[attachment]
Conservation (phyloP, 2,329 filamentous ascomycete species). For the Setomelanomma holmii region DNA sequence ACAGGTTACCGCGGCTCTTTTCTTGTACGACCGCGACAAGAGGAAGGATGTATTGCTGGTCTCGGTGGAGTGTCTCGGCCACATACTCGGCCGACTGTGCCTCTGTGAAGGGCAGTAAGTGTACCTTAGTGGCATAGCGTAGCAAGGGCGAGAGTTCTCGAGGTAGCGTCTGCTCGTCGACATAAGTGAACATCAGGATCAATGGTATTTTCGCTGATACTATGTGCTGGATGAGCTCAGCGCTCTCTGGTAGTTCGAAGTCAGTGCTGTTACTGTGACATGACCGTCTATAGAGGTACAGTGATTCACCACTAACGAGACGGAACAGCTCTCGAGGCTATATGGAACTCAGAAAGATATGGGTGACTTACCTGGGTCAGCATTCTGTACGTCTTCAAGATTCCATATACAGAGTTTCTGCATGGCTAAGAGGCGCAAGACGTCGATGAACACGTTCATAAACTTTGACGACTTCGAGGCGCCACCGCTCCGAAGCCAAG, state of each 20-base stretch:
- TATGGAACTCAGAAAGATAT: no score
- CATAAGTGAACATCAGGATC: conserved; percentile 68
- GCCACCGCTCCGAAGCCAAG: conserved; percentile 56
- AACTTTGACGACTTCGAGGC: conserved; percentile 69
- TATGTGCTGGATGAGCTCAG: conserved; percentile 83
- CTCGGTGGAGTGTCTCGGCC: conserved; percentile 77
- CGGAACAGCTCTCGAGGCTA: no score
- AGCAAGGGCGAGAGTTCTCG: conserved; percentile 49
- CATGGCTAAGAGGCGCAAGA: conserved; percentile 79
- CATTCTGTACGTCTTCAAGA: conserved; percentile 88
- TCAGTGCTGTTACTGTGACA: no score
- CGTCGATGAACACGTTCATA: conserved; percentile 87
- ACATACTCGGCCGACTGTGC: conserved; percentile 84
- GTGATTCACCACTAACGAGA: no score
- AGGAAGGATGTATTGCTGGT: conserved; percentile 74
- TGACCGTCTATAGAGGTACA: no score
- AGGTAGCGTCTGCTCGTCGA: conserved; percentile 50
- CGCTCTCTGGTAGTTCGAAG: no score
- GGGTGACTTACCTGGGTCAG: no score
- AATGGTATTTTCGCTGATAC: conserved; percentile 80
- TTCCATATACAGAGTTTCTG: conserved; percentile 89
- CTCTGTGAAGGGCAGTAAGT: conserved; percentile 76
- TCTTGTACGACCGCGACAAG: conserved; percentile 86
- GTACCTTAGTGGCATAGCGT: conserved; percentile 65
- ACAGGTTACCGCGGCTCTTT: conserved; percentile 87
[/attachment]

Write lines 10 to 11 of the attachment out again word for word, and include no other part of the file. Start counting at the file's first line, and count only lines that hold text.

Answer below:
- CATGGCTAAGAGGCGCAAGA: conserved; percentile 79
- CATTCTGTACGTCTTCAAGA: conserved; percentile 88